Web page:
The biogenesis of respiratory chain complexes requires the synthesis of the proteins encoded by the mitochondrial genome and their subsequent insertion into the inner membrane. Several human diseases have been linked to mutations in mitochondrial genes encoding structural components of complexes I, III, IV, and V of the respiratory chain. In addition, a limited number of nuclear encoded proteins that are mainly involved in the assembly of the respiratory chain complexes have been identified and linked to human diseases (DiMauro and Schon, 2003; Zeviani and Carelli, 2003). LETM1 defects likely contribute to the neuromuscular features characteristic of most WHS patients, as patients with smaller chromosomal deletions that excluded the LETM1 gene showed weaker phenotypes and lacked the WHS characteristic seizures (Endele et al., 1999; Rauch et al., 2001). Based on these findings, it appears likely that these neuromuscular features result from defects in mitochondrial function because of the loss of functional Letm1. However, the molecular function of the Letm1 protein remains unclear. The Letm1 orthologue Mdm38 plays a role in respiratory chain function at the cellular level, as demonstrated by the growth defects and reduced Δψ observed in mdm38Δ mitochondria. Letm1 partially rescues the growth defect of mdm38Δ cells, suggesting that both proteins fulfill similar cellular functions (Nowikovsky et al., 2004). Thus, it is probable that Letm1 is involved in the biogenesis of the respiratory chain in humans similar to Mdm38 in yeast. Therefore, the phenotype of WHS patients, especially the neuromuscular defects and the seizures, likely reflects defects in oxidative phosphorylation and thus resembles classical mitochondrial encephalomyopathies such as MELAS (mitochondrial encephalomyopathy, lactic acidosis, and strokelike episodes), MERRF (myoclonic epilepsy with ragged-red fibers), or MILS (maternally inherited Leigh's syndrome; DiMauro and Schon, 2003). However, future work on Letm1 in human cells and especially in WHS patient cells is clearly needed to support this hypothesis.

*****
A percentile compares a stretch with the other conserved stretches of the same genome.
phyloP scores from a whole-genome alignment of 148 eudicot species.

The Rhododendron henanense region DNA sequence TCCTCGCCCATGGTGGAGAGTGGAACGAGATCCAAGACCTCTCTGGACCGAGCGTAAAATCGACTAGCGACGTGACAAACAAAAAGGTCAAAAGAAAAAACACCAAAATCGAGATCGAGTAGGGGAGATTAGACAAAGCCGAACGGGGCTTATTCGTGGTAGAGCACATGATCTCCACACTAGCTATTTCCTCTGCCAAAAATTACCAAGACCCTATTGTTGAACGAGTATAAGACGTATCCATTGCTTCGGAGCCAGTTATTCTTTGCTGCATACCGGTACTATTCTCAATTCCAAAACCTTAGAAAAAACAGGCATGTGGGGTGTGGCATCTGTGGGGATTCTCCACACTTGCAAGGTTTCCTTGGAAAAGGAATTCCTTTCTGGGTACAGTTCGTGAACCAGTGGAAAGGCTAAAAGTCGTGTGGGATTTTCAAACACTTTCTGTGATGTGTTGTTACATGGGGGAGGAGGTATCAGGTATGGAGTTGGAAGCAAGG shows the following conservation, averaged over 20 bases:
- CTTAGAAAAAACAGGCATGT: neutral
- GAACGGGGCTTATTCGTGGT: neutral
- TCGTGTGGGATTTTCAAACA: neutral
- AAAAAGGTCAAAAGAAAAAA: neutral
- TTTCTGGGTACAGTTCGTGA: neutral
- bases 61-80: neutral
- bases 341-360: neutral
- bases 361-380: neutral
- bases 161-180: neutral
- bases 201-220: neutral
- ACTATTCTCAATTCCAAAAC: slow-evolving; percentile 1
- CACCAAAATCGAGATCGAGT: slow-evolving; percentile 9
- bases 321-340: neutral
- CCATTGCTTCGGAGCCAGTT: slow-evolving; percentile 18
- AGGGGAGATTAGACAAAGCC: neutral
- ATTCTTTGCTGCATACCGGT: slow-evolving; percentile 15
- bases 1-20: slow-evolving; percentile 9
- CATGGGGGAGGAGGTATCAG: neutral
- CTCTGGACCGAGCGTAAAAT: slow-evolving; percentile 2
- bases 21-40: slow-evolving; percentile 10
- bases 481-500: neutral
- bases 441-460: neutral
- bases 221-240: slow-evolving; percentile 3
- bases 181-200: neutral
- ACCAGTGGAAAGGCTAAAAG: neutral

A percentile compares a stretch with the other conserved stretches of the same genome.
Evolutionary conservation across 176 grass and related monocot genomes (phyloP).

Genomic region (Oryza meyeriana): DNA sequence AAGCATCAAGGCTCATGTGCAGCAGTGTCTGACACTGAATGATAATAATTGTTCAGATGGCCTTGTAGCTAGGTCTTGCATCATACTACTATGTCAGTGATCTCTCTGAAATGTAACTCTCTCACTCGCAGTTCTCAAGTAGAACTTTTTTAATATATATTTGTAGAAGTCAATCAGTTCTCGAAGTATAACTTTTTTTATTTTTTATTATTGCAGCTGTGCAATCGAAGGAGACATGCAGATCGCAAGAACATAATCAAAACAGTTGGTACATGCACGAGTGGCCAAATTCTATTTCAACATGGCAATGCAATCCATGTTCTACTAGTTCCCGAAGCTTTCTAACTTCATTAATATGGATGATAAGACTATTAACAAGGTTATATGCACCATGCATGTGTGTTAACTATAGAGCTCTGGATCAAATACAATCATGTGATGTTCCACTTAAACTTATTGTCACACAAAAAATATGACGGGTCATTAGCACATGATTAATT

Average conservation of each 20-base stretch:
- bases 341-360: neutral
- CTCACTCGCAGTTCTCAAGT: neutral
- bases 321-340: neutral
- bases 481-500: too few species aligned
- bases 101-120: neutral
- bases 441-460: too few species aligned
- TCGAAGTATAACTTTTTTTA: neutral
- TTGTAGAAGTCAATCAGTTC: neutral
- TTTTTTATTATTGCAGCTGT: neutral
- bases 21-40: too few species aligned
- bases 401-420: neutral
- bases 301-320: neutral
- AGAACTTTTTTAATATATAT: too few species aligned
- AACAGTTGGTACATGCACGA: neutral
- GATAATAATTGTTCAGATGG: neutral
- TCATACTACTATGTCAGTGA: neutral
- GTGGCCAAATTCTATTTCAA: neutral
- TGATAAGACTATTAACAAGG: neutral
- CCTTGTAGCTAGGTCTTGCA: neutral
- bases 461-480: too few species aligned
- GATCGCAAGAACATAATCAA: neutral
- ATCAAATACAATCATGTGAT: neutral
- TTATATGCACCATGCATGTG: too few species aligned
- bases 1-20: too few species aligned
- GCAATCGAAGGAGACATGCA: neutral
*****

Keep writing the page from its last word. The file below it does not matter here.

Materials And Methods
Yeast strains and growth conditions
S. cerevisiae strains used in this study were derivatives of YPH499, with the exception of Mrp20TAP (Open Biosystems), which is a derivative of BY4741. For the isolation of mitochondria, cells were grown in liquid YPG medium (1% [wt/vol] yeast extract, 2% [wt/vol] bacto-peptone, and 3% [wt/vol] glycerol). For mitochondrial isolation, cox4Δ cells and the corresponding wild type were grown on media containing 2% sucrose as a carbon source. Tagging of Mdm38, Ylh47, and Oxa1 was performed by chromosomal integration in YPH499. Deletion of the MDM38 (AFY23) and YLH47 (AFY24) open reading frames in YPH499 was performed by homologous recombination using a PCR-generated cassette containing the kanMX6 marker gene flanked by regions homologous to the 5′ and 3′ end of the coding region. To generate an mdm38Δ/ylh47Δ strain (AFY27), the MDM38 open reading frame was replaced by HISMX6 in the ylh47Δ strain.
Protein import into isolated mitochondria
Mitochondrial precursor proteins were synthesized in rabbit reticulocyte lysate in the presence of [35S]methionine/cysteine (GE Healthcare). Import of radiolabeled precursor proteins into mitochondria was performed as previously described (Ryan et al., 2001).
Subcellular localization analyses